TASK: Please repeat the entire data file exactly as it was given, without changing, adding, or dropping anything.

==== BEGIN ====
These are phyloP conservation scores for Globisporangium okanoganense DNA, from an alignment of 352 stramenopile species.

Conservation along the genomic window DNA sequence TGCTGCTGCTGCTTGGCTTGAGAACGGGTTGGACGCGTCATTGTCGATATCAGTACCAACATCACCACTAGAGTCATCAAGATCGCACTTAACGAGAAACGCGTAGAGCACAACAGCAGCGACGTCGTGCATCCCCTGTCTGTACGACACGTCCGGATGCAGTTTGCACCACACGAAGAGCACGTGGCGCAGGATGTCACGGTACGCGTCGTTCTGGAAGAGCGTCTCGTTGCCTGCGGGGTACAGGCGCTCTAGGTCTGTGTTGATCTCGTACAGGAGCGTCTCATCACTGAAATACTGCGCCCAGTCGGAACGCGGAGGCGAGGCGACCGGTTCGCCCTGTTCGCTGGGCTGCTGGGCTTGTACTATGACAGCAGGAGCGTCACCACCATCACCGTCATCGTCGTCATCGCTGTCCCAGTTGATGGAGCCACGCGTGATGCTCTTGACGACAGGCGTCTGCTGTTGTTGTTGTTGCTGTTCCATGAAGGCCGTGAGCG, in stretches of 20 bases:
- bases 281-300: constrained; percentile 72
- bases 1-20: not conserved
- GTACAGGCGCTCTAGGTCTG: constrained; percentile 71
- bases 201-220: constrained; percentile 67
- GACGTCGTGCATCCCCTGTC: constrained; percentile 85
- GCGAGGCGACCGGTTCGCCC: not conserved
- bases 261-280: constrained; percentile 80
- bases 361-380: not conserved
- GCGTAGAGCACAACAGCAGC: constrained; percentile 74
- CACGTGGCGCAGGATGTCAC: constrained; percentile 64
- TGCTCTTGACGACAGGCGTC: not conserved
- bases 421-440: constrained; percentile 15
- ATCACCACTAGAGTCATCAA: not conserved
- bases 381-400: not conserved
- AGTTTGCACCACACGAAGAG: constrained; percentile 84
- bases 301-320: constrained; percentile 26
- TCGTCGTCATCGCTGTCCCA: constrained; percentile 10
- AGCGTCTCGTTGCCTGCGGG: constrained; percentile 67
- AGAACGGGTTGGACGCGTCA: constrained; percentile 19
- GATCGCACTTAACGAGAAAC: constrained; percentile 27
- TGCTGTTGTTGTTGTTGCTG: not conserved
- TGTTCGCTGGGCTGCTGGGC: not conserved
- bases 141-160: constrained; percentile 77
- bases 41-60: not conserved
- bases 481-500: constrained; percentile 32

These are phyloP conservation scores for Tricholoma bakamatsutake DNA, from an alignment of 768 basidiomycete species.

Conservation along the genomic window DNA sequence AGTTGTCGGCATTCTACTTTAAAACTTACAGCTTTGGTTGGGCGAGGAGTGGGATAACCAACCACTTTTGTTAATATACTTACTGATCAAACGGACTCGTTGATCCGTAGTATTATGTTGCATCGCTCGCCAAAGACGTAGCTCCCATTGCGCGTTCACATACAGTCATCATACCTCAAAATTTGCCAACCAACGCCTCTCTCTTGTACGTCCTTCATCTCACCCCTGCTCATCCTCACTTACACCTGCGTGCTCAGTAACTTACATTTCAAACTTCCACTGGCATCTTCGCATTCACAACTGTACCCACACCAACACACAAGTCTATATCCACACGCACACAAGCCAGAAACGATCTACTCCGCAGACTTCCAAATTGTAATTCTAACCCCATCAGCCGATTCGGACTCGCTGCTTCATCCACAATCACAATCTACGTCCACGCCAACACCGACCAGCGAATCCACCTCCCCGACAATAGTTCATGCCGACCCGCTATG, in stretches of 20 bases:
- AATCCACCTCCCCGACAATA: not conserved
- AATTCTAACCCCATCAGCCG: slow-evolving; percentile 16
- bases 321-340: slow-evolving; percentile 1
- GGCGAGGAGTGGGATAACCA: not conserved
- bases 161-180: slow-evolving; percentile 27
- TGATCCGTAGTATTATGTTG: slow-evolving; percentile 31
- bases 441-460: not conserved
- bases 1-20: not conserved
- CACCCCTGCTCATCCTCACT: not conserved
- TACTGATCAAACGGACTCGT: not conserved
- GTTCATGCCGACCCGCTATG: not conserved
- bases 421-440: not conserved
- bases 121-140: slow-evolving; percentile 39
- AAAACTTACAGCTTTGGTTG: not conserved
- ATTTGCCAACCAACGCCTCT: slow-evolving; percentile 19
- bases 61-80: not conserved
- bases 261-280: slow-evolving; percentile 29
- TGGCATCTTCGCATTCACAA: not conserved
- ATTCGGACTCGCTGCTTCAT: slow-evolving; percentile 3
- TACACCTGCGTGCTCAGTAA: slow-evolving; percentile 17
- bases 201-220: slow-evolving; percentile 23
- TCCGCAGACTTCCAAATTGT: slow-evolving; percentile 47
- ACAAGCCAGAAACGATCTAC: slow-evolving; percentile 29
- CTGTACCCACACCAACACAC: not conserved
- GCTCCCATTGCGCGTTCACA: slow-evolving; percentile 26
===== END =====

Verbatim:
These are phyloP conservation scores for Globisporangium okanoganense DNA, from an alignment of 352 stramenopile species.

Conservation along the genomic window DNA sequence TGCTGCTGCTGCTTGGCTTGAGAACGGGTTGGACGCGTCATTGTCGATATCAGTACCAACATCACCACTAGAGTCATCAAGATCGCACTTAACGAGAAACGCGTAGAGCACAACAGCAGCGACGTCGTGCATCCCCTGTCTGTACGACACGTCCGGATGCAGTTTGCACCACACGAAGAGCACGTGGCGCAGGATGTCACGGTACGCGTCGTTCTGGAAGAGCGTCTCGTTGCCTGCGGGGTACAGGCGCTCTAGGTCTGTGTTGATCTCGTACAGGAGCGTCTCATCACTGAAATACTGCGCCCAGTCGGAACGCGGAGGCGAGGCGACCGGTTCGCCCTGTTCGCTGGGCTGCTGGGCTTGTACTATGACAGCAGGAGCGTCACCACCATCACCGTCATCGTCGTCATCGCTGTCCCAGTTGATGGAGCCACGCGTGATGCTCTTGACGACAGGCGTCTGCTGTTGTTGTTGTTGCTGTTCCATGAAGGCCGTGAGCG, in stretches of 20 bases:
- bases 281-300: constrained; percentile 72
- bases 1-20: not conserved
- GTACAGGCGCTCTAGGTCTG: constrained; percentile 71
- bases 201-220: constrained; percentile 67
- GACGTCGTGCATCCCCTGTC: constrained; percentile 85
- GCGAGGCGACCGGTTCGCCC: not conserved
- bases 261-280: constrained; percentile 80
- bases 361-380: not conserved
- GCGTAGAGCACAACAGCAGC: constrained; percentile 74
- CACGTGGCGCAGGATGTCAC: constrained; percentile 64
- TGCTCTTGACGACAGGCGTC: not conserved
- bases 421-440: constrained; percentile 15
- ATCACCACTAGAGTCATCAA: not conserved
- bases 381-400: not conserved
- AGTTTGCACCACACGAAGAG: constrained; percentile 84
- bases 301-320: constrained; percentile 26
- TCGTCGTCATCGCTGTCCCA: constrained; percentile 10
- AGCGTCTCGTTGCCTGCGGG: constrained; percentile 67
- AGAACGGGTTGGACGCGTCA: constrained; percentile 19
- GATCGCACTTAACGAGAAAC: constrained; percentile 27
- TGCTGTTGTTGTTGTTGCTG: not conserved
- TGTTCGCTGGGCTGCTGGGC: not conserved
- bases 141-160: constrained; percentile 77
- bases 41-60: not conserved
- bases 481-500: constrained; percentile 32

These are phyloP conservation scores for Tricholoma bakamatsutake DNA, from an alignment of 768 basidiomycete species.

Conservation along the genomic window DNA sequence AGTTGTCGGCATTCTACTTTAAAACTTACAGCTTTGGTTGGGCGAGGAGTGGGATAACCAACCACTTTTGTTAATATACTTACTGATCAAACGGACTCGTTGATCCGTAGTATTATGTTGCATCGCTCGCCAAAGACGTAGCTCCCATTGCGCGTTCACATACAGTCATCATACCTCAAAATTTGCCAACCAACGCCTCTCTCTTGTACGTCCTTCATCTCACCCCTGCTCATCCTCACTTACACCTGCGTGCTCAGTAACTTACATTTCAAACTTCCACTGGCATCTTCGCATTCACAACTGTACCCACACCAACACACAAGTCTATATCCACACGCACACAAGCCAGAAACGATCTACTCCGCAGACTTCCAAATTGTAATTCTAACCCCATCAGCCGATTCGGACTCGCTGCTTCATCCACAATCACAATCTACGTCCACGCCAACACCGACCAGCGAATCCACCTCCCCGACAATAGTTCATGCCGACCCGCTATG, in stretches of 20 bases:
- AATCCACCTCCCCGACAATA: not conserved
- AATTCTAACCCCATCAGCCG: slow-evolving; percentile 16
- bases 321-340: slow-evolving; percentile 1
- GGCGAGGAGTGGGATAACCA: not conserved
- bases 161-180: slow-evolving; percentile 27
- TGATCCGTAGTATTATGTTG: slow-evolving; percentile 31
- bases 441-460: not conserved
- bases 1-20: not conserved
- CACCCCTGCTCATCCTCACT: not conserved
- TACTGATCAAACGGACTCGT: not conserved
- GTTCATGCCGACCCGCTATG: not conserved
- bases 421-440: not conserved
- bases 121-140: slow-evolving; percentile 39
- AAAACTTACAGCTTTGGTTG: not conserved
- ATTTGCCAACCAACGCCTCT: slow-evolving; percentile 19
- bases 61-80: not conserved
- bases 261-280: slow-evolving; percentile 29
- TGGCATCTTCGCATTCACAA: not conserved
- ATTCGGACTCGCTGCTTCAT: slow-evolving; percentile 3
- TACACCTGCGTGCTCAGTAA: slow-evolving; percentile 17
- bases 201-220: slow-evolving; percentile 23
- TCCGCAGACTTCCAAATTGT: slow-evolving; percentile 47
- ACAAGCCAGAAACGATCTAC: slow-evolving; percentile 29
- CTGTACCCACACCAACACAC: not conserved
- GCTCCCATTGCGCGTTCACA: slow-evolving; percentile 26